CORONA and a National Social Fund

| May 23, 2020 | 0 Comments

Resident columnist Dickson Igwe

Tiny economies cannot print massive reserves of cash, by raising vast amounts of financial capital from global investors, such as multi trillion dollar economies can.

Multi trillion dollar GDPs, such as the US, Germany, and UK, have the ability to borrow near unlimited amounts of money from investors through the issuance of various debt instruments at the lowest rates of interest. Global investors view these economies as safe havens.

However, small economies with GDPs between $1- $50 billion- like most Caribbean Islands- must fund their own pandemic riven economies. Small economies are left to sail on unpredictable and stormy seas by themselves in the present economic crisis.

Small and struggling economies can borrow from global investors in the present environment: that is an option. However, unlike their trillion dollar counterparts in the north, who can dictate their proposals to willing investors, small economies do not have that power.

Increasing national debt in a crisis through international borrowing can place a developing country at the mercy of institutions such as the IMF and World Bank for years, through indirect political control, economic control, and high debt obligations, lasting years.

Indebtedness to global financial institutions and banks further limits a government’s ability for public investment, and limits the government’s control over the financial management of its own economy. This places public policy at the ‘’beck and call’’ of global investors.

A trader works on the floor of the New York Stock Exchange (NYSE) in New York, U.S., REUTERS/Brendan McDermid

To avoid the preceding, social funding – where individuals within a country fund economic activity through direct contributions- is the answer. In the case of Corona, it is funding to keep the poor and needy afloat, thereby leaving government to manage scarce fiscal resources, without the additional burden of managing charity.

Now, as the economic famine settles in, with a worldwide economic depression that some experts predict will wipe $87 trillion off the value of the global economy, governments that manage small economies that depend on a single or dual source of income, such as these Virgin Islands, will have to adapt to an austere environment.

Why: because, no one knows when or how this Corona Virus Pandemic will end. Numerous experts: scientists, epidemiologists, virologists, and so on and so forth, believe this pandemic will go on indefinitely. A vaccine and cure is unexpected before the end of 2021.

Then, reopening economies in the midst of a pandemic is no guarantee of economic recovery. Consumers drive economic recovery in the pure capitalism model.

Today, consumers are fearful. Fearful consumers zip their wallets. The reason consumers are fearful is the severe contraction caused by lock down and social isolation in the world economy. When consumers observe failing businesses and increasing joblessness, they adopt savings and thrift as a form of self- preservation from social and economic dislocation.

Savers do not drive the type of consumer spending that further drives economic recovery.

Economics is first and foremost human behavior. Consumer and business confidence depend on the health of the economic environment. The pandemic has instilled a climate of fear. And until consumers are confident to go out and shop, and exist as they did before this pandemic, economic growth will either be anemic, or nonexistent.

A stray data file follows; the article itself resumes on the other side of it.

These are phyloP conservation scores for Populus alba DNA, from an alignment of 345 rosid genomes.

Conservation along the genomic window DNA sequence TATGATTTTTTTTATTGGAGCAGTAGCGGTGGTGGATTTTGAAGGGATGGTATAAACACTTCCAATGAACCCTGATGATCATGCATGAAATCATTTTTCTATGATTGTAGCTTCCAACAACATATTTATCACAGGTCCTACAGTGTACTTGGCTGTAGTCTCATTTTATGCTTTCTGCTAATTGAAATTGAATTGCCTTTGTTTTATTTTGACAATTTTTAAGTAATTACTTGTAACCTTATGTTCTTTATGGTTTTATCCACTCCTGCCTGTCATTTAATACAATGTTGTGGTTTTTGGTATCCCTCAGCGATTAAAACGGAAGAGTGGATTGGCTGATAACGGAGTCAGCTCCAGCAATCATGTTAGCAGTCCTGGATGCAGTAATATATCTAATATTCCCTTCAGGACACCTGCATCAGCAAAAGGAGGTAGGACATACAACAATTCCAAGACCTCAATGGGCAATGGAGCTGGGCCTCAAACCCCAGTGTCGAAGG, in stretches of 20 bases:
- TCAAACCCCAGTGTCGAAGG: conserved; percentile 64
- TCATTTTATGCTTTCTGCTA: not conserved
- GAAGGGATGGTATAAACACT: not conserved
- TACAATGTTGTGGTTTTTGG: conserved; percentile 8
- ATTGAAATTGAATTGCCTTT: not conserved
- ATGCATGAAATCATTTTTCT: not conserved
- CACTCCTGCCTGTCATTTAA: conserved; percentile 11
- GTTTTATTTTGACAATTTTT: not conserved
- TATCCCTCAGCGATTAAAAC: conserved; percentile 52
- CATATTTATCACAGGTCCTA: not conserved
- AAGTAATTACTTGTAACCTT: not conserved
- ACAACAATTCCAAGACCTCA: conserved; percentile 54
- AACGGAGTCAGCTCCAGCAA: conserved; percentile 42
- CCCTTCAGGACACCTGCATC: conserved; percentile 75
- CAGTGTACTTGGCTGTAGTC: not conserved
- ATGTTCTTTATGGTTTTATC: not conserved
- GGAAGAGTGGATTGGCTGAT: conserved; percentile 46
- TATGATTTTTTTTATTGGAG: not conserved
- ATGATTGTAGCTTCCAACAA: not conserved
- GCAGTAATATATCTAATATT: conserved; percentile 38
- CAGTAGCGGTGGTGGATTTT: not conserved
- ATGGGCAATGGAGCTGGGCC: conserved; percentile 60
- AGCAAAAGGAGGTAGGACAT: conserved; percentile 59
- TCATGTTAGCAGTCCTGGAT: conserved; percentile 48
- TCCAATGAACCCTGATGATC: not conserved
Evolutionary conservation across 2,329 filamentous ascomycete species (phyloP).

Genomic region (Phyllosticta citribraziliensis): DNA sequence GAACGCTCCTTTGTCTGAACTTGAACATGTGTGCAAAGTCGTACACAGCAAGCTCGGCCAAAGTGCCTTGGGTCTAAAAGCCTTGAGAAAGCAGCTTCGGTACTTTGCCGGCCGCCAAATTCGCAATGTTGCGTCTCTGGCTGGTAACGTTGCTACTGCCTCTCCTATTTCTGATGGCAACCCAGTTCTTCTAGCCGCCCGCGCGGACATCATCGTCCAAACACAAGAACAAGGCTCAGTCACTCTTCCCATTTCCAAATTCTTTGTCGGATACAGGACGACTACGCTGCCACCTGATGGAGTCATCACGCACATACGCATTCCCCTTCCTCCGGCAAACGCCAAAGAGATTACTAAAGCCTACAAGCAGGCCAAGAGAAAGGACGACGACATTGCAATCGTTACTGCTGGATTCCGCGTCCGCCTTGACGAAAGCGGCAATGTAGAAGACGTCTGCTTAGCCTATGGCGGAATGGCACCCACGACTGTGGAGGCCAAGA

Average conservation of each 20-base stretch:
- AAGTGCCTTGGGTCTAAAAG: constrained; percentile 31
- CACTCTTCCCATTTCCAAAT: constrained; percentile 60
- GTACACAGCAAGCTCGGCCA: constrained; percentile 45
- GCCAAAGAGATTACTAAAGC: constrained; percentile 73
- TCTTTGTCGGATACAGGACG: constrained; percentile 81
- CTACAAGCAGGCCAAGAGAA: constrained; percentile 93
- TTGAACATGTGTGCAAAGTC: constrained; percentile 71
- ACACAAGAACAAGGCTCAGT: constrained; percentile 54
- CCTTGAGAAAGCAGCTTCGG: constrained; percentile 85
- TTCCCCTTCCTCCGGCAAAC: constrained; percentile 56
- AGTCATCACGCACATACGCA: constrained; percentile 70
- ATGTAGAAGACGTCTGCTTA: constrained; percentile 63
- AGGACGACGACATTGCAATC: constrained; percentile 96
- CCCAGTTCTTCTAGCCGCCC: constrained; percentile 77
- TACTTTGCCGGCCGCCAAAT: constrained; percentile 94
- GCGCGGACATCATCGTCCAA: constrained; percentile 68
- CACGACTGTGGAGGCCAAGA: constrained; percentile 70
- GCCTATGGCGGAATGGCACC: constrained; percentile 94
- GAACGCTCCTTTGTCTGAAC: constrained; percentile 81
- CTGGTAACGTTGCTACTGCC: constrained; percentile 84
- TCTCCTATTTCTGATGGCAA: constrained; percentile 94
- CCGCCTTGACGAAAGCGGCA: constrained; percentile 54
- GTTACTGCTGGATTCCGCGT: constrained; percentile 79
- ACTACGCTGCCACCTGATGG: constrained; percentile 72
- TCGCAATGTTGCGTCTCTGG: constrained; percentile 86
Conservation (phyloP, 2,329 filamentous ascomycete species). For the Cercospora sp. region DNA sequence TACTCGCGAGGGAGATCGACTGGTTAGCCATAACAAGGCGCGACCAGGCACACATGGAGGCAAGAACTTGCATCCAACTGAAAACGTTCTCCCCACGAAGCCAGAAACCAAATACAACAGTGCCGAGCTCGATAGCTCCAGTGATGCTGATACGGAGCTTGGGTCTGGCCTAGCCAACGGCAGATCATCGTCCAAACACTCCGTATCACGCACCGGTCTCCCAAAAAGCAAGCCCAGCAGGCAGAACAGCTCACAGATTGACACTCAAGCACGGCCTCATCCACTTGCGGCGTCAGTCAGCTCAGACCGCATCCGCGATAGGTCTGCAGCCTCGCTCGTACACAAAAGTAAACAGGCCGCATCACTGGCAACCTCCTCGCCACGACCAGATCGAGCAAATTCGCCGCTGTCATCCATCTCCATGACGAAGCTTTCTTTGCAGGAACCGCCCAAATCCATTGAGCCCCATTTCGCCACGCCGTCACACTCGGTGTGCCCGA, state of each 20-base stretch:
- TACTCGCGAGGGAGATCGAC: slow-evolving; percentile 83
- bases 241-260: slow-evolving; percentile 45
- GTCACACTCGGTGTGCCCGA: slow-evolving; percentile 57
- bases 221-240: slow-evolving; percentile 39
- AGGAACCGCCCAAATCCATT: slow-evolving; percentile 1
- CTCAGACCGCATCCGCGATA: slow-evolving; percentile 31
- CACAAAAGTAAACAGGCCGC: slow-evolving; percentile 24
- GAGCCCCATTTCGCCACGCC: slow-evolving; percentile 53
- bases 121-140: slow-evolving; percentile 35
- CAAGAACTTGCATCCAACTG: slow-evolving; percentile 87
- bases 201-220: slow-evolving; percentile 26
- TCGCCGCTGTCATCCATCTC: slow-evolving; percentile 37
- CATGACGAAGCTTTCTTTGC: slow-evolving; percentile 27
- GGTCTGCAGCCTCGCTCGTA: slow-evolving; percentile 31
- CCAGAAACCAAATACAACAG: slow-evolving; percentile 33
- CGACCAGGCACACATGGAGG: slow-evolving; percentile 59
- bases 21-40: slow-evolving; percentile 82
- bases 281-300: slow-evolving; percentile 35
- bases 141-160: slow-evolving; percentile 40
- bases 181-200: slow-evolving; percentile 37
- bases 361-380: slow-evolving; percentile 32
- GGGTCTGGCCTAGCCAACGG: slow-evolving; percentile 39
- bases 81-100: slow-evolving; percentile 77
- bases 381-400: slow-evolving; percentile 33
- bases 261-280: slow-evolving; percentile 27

So how does an economy and society such as these British Virgin Islands survive in a collapsing economy? The answer is social funding. The idea is not new.

A social fund is an account into which the whole community contributes: organizations and individuals.

A social bond is linked to a social account that offers global investors an opportunity to contribute. A social bond operates over a fixed period of time, and in the present environment will be used to support the needy through injecting capital into the account from investors.

Cash from these investors will be paid into the social fund account for disbursement.

Yes, the social account will pay the investors when the fixed term is up, but that will be covered by contributions into the account by the general public and local organizations.

A social fund is a charitable effort.

Will a social account linked to a social bond work? It should, when one considers the alternative, which is a government dipping into its scarce reserves, and borrowing in a contracting economy, which in turn will result in years of interest payments, negatively impacting government’s ability to spend and build a prosperous and sustainable economy.

Best keep social security, and social health funding intact, and fund the unexpected disaster of a sudden crisis such as a hurricane, earthquake, and pandemic, that rips away livelihoods through community effort.

Social funding managed by independent and nonpolitical assessors, using strict means testing to decide who is eligible for help is the way to go.

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Category: African Caribbean, Culture & Society

About the Author (Author Profile)

Dickson Igwe is an education official in the Virgin Islands. He is also a national sea safety instructor. He writes a national column across media and has authored a story book on the Caribbean: ‘The Adventures of a West Indian Villager’. Dickson is focused on economics articles, and he believes economics holds the answer to the full economic and social development of the Caribbean. He is of both West African and Caribbean heritage. Dickson is married with one son.

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